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Nurses

Volume 124: debated on Monday 14 December 1987

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To ask the Secretary of State for Social Services if he will give, for each year over the past 10 years (a) the total number of all nurses in the National Health Service, (b) the number of trainee nurses joining the National Health Service and (c) the number of all nurses leaving the National Health Service, expressed as both a figure and a percentage figure.

Information about the total number of nursing and midwifery staff, and the number of trainee nurses joining the National Health Service is given in the table.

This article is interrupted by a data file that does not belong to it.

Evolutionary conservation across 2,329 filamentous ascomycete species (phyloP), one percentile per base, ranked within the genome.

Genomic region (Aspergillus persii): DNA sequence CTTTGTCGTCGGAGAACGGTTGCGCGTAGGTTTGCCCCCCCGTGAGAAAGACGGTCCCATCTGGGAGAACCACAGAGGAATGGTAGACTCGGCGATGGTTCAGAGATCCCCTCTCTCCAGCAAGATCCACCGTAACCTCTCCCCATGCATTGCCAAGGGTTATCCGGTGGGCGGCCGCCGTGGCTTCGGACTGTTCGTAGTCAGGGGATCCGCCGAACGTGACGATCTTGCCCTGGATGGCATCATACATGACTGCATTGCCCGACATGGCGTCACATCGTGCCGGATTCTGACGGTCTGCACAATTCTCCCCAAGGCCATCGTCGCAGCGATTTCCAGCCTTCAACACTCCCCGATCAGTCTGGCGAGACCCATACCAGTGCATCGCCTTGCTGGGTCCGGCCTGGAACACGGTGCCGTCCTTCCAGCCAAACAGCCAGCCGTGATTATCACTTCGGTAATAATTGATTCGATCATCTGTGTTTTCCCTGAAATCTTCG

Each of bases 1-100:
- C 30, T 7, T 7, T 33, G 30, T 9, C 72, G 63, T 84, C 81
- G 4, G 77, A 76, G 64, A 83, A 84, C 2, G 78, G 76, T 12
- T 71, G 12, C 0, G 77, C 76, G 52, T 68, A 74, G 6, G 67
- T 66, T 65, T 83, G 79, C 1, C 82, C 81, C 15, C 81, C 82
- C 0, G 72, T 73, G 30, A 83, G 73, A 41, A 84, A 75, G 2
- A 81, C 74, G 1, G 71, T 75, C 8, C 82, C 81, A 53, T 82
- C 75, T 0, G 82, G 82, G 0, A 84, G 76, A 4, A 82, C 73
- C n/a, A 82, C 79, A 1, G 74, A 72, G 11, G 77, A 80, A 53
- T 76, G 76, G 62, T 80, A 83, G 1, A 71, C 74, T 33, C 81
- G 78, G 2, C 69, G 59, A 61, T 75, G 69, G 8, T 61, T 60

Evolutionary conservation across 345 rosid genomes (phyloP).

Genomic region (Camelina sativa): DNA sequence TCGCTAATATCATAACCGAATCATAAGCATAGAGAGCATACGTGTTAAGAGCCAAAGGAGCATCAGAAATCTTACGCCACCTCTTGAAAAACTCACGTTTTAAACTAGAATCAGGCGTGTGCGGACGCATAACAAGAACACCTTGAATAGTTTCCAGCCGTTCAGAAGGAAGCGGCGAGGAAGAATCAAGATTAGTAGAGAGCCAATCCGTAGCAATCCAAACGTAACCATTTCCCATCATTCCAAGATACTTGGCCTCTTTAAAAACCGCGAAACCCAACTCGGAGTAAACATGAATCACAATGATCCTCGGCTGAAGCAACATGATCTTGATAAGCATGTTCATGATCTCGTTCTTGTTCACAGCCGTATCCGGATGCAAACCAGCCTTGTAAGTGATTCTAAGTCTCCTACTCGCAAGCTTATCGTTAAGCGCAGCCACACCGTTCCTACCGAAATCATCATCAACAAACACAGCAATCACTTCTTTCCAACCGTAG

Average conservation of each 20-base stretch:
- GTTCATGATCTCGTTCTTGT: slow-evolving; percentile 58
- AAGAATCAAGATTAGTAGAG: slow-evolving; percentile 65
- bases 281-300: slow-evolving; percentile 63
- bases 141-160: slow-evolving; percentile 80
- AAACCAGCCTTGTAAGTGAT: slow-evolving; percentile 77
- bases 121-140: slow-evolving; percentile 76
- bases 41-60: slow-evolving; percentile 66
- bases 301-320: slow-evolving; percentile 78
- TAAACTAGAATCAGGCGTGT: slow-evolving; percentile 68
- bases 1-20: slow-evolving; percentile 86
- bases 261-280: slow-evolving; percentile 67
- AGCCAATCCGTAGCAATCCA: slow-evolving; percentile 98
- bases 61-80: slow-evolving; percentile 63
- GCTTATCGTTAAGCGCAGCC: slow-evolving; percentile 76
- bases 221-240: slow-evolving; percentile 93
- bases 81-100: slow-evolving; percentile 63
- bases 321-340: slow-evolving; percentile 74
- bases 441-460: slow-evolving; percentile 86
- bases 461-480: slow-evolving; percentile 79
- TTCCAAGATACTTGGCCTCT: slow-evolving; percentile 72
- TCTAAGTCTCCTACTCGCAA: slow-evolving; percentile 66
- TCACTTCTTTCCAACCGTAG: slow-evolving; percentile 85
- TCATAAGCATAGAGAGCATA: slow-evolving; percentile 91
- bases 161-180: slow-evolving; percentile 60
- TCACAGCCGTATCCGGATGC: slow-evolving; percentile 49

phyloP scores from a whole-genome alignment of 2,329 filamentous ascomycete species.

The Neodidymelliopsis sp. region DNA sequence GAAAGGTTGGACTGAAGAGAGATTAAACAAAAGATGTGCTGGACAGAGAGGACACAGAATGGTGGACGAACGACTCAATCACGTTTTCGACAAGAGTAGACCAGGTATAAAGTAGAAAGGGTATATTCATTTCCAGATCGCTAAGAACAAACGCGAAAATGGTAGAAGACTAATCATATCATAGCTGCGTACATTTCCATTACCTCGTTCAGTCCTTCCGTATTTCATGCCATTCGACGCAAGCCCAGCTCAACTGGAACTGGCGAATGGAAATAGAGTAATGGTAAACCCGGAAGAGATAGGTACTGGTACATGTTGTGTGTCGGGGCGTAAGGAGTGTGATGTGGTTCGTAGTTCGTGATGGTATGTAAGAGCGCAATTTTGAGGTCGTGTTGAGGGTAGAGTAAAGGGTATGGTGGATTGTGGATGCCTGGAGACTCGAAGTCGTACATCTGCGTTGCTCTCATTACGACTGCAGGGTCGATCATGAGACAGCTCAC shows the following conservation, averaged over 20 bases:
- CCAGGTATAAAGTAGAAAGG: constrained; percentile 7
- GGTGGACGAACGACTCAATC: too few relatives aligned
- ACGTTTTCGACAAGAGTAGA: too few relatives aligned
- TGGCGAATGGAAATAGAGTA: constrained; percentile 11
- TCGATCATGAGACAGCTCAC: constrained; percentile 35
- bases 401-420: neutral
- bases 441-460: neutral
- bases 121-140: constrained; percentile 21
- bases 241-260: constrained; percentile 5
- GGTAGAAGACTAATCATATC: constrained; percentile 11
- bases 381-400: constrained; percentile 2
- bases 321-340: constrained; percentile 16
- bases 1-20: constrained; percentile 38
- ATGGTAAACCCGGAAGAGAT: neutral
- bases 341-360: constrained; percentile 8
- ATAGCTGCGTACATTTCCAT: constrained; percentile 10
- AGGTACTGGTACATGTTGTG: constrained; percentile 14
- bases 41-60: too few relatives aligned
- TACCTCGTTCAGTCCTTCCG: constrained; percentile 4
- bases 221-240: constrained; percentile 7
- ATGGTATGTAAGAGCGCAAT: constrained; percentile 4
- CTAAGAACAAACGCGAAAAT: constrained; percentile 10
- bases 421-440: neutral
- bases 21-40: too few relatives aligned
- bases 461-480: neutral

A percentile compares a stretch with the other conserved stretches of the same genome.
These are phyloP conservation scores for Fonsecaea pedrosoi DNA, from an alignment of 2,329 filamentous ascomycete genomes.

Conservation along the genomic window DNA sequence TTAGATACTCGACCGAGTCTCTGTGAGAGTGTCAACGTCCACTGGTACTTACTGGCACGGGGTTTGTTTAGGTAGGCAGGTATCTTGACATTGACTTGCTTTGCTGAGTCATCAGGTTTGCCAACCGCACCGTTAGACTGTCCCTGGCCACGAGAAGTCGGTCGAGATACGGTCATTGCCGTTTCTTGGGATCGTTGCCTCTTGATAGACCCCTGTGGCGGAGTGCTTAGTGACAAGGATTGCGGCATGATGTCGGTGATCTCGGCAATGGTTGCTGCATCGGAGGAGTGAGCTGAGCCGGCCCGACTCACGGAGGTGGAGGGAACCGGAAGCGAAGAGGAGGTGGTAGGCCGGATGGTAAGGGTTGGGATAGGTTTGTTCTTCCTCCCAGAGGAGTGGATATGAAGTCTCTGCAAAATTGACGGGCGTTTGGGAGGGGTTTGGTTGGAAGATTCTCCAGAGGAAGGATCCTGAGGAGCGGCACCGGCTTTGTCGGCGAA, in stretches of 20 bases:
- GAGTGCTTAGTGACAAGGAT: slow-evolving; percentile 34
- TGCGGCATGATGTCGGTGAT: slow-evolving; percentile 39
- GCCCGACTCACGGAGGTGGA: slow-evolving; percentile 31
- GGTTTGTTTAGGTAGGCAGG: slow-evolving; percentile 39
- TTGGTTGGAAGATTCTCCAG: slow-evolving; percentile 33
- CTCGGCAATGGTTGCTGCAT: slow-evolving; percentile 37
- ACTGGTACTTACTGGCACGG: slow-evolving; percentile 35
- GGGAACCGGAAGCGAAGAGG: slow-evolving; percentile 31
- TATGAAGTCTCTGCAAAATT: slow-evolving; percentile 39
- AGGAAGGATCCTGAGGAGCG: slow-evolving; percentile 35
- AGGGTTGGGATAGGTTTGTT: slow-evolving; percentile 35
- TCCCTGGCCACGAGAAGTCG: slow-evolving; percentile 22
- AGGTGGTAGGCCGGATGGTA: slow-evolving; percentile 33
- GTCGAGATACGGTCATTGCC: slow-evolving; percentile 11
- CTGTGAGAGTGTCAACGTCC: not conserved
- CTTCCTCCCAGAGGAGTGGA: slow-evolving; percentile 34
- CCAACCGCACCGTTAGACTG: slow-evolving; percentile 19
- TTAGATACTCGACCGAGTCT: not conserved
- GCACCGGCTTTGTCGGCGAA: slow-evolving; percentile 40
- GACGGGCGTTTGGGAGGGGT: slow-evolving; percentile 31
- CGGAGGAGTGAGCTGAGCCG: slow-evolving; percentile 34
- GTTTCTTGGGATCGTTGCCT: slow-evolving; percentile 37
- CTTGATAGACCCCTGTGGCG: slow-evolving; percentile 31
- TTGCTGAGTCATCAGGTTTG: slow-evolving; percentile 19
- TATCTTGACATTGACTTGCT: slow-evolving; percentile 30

England
YearNursing and midwifery staff in post at 30 September WTE1 2 3Number of students and pupils entering basic nurse training Year ending 31 March4 5
1977343,20033,300
1978351,00029,410
1979358,40035,370
1980370,10032,620
1981391,80030,920
1982397,10031,800
1983397,10029,840
1984397,50024,970
1985401,20025,530
1986402,70023,700
1 Figures are independently rounded to the nearest one hundred (110) whole time equivalents and include qualified and unqualified staff and learners.
2 Includes agency staff.
3 Not adjusted for the reduction in nurses' contractual working hours (from 40 to 37·5 per week) during 1980–81.
4 Actual figures for England are not available prior to 1984. Figures are therefore assumed to be 95 per cent, of those for England and Wales.
5 Figures are rounded to the nearest 10.
Information about nurses leaving the National Health Service is not available centrally. However, the most commonly accepted estimate for qualified nursing and midwifery staff is 10 per cent. a year. This means that in the year ending 30 September 1986 some 23,500 left the service, but this includes retirements and those leaving to have a family.